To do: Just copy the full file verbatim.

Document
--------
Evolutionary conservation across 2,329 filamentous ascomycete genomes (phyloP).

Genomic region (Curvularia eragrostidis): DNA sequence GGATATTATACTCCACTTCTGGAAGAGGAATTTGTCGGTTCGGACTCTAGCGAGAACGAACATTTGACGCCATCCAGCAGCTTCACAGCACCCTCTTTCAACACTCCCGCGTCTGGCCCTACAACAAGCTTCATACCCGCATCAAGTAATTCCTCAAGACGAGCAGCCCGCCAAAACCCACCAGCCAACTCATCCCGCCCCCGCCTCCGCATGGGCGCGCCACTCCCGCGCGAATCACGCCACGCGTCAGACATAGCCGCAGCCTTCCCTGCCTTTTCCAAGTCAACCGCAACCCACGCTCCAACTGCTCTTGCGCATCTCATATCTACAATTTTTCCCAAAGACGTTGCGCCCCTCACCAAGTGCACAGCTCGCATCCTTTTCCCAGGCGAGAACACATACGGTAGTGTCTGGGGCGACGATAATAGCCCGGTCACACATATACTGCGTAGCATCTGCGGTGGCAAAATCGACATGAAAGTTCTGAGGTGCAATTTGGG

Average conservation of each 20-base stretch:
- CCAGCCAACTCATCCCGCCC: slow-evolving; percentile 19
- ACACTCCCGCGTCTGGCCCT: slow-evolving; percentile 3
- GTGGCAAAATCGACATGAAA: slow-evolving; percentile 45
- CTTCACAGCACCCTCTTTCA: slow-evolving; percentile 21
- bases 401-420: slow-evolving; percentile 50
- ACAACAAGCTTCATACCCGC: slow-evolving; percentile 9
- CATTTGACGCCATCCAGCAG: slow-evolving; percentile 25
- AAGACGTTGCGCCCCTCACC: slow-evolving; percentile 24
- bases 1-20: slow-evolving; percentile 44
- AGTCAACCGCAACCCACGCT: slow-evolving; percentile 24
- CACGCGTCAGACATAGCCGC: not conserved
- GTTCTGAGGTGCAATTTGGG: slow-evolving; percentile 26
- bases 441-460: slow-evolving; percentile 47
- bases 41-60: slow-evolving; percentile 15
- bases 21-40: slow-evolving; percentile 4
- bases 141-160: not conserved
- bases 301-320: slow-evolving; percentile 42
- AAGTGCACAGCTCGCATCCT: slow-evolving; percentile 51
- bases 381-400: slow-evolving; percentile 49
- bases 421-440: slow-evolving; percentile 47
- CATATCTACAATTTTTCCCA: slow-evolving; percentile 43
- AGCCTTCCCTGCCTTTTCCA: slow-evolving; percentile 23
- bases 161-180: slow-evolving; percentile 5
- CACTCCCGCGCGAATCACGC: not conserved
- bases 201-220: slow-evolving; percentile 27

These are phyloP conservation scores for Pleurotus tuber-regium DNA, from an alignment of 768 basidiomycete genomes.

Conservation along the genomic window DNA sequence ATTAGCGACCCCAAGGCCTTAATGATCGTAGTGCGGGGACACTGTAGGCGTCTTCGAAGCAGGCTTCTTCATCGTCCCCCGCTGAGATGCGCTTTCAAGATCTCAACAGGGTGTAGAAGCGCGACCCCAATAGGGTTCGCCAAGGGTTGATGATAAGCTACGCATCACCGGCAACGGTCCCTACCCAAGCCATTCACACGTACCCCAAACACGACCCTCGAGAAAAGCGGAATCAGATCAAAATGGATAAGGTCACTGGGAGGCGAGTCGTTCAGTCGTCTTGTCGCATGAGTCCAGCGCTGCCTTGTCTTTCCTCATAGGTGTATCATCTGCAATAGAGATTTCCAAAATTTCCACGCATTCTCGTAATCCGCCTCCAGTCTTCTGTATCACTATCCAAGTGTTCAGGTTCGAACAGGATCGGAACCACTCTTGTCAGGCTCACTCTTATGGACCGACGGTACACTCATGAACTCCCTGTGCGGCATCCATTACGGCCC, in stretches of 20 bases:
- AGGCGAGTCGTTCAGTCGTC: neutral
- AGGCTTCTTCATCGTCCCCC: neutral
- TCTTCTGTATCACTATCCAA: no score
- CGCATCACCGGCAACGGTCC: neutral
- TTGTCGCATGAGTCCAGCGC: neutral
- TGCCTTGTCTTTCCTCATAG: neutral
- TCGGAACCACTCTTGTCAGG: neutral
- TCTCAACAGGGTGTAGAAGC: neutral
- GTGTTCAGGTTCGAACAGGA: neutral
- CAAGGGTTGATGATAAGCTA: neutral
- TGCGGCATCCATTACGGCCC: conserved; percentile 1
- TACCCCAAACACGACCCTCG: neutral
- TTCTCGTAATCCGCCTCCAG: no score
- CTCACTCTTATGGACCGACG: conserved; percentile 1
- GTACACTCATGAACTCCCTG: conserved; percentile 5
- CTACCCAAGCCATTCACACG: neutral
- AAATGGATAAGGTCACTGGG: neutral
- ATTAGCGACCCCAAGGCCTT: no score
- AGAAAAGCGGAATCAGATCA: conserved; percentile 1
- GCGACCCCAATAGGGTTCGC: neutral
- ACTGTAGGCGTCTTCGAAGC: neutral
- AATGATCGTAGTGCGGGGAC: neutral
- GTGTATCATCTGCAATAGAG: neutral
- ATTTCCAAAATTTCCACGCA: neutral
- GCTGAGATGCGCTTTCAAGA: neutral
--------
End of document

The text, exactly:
Evolutionary conservation across 2,329 filamentous ascomycete genomes (phyloP).

Genomic region (Curvularia eragrostidis): DNA sequence GGATATTATACTCCACTTCTGGAAGAGGAATTTGTCGGTTCGGACTCTAGCGAGAACGAACATTTGACGCCATCCAGCAGCTTCACAGCACCCTCTTTCAACACTCCCGCGTCTGGCCCTACAACAAGCTTCATACCCGCATCAAGTAATTCCTCAAGACGAGCAGCCCGCCAAAACCCACCAGCCAACTCATCCCGCCCCCGCCTCCGCATGGGCGCGCCACTCCCGCGCGAATCACGCCACGCGTCAGACATAGCCGCAGCCTTCCCTGCCTTTTCCAAGTCAACCGCAACCCACGCTCCAACTGCTCTTGCGCATCTCATATCTACAATTTTTCCCAAAGACGTTGCGCCCCTCACCAAGTGCACAGCTCGCATCCTTTTCCCAGGCGAGAACACATACGGTAGTGTCTGGGGCGACGATAATAGCCCGGTCACACATATACTGCGTAGCATCTGCGGTGGCAAAATCGACATGAAAGTTCTGAGGTGCAATTTGGG

Average conservation of each 20-base stretch:
- CCAGCCAACTCATCCCGCCC: slow-evolving; percentile 19
- ACACTCCCGCGTCTGGCCCT: slow-evolving; percentile 3
- GTGGCAAAATCGACATGAAA: slow-evolving; percentile 45
- CTTCACAGCACCCTCTTTCA: slow-evolving; percentile 21
- bases 401-420: slow-evolving; percentile 50
- ACAACAAGCTTCATACCCGC: slow-evolving; percentile 9
- CATTTGACGCCATCCAGCAG: slow-evolving; percentile 25
- AAGACGTTGCGCCCCTCACC: slow-evolving; percentile 24
- bases 1-20: slow-evolving; percentile 44
- AGTCAACCGCAACCCACGCT: slow-evolving; percentile 24
- CACGCGTCAGACATAGCCGC: not conserved
- GTTCTGAGGTGCAATTTGGG: slow-evolving; percentile 26
- bases 441-460: slow-evolving; percentile 47
- bases 41-60: slow-evolving; percentile 15
- bases 21-40: slow-evolving; percentile 4
- bases 141-160: not conserved
- bases 301-320: slow-evolving; percentile 42
- AAGTGCACAGCTCGCATCCT: slow-evolving; percentile 51
- bases 381-400: slow-evolving; percentile 49
- bases 421-440: slow-evolving; percentile 47
- CATATCTACAATTTTTCCCA: slow-evolving; percentile 43
- AGCCTTCCCTGCCTTTTCCA: slow-evolving; percentile 23
- bases 161-180: slow-evolving; percentile 5
- CACTCCCGCGCGAATCACGC: not conserved
- bases 201-220: slow-evolving; percentile 27

These are phyloP conservation scores for Pleurotus tuber-regium DNA, from an alignment of 768 basidiomycete genomes.

Conservation along the genomic window DNA sequence ATTAGCGACCCCAAGGCCTTAATGATCGTAGTGCGGGGACACTGTAGGCGTCTTCGAAGCAGGCTTCTTCATCGTCCCCCGCTGAGATGCGCTTTCAAGATCTCAACAGGGTGTAGAAGCGCGACCCCAATAGGGTTCGCCAAGGGTTGATGATAAGCTACGCATCACCGGCAACGGTCCCTACCCAAGCCATTCACACGTACCCCAAACACGACCCTCGAGAAAAGCGGAATCAGATCAAAATGGATAAGGTCACTGGGAGGCGAGTCGTTCAGTCGTCTTGTCGCATGAGTCCAGCGCTGCCTTGTCTTTCCTCATAGGTGTATCATCTGCAATAGAGATTTCCAAAATTTCCACGCATTCTCGTAATCCGCCTCCAGTCTTCTGTATCACTATCCAAGTGTTCAGGTTCGAACAGGATCGGAACCACTCTTGTCAGGCTCACTCTTATGGACCGACGGTACACTCATGAACTCCCTGTGCGGCATCCATTACGGCCC, in stretches of 20 bases:
- AGGCGAGTCGTTCAGTCGTC: neutral
- AGGCTTCTTCATCGTCCCCC: neutral
- TCTTCTGTATCACTATCCAA: no score
- CGCATCACCGGCAACGGTCC: neutral
- TTGTCGCATGAGTCCAGCGC: neutral
- TGCCTTGTCTTTCCTCATAG: neutral
- TCGGAACCACTCTTGTCAGG: neutral
- TCTCAACAGGGTGTAGAAGC: neutral
- GTGTTCAGGTTCGAACAGGA: neutral
- CAAGGGTTGATGATAAGCTA: neutral
- TGCGGCATCCATTACGGCCC: conserved; percentile 1
- TACCCCAAACACGACCCTCG: neutral
- TTCTCGTAATCCGCCTCCAG: no score
- CTCACTCTTATGGACCGACG: conserved; percentile 1
- GTACACTCATGAACTCCCTG: conserved; percentile 5
- CTACCCAAGCCATTCACACG: neutral
- AAATGGATAAGGTCACTGGG: neutral
- ATTAGCGACCCCAAGGCCTT: no score
- AGAAAAGCGGAATCAGATCA: conserved; percentile 1
- GCGACCCCAATAGGGTTCGC: neutral
- ACTGTAGGCGTCTTCGAAGC: neutral
- AATGATCGTAGTGCGGGGAC: neutral
- GTGTATCATCTGCAATAGAG: neutral
- ATTTCCAAAATTTCCACGCA: neutral
- GCTGAGATGCGCTTTCAAGA: neutral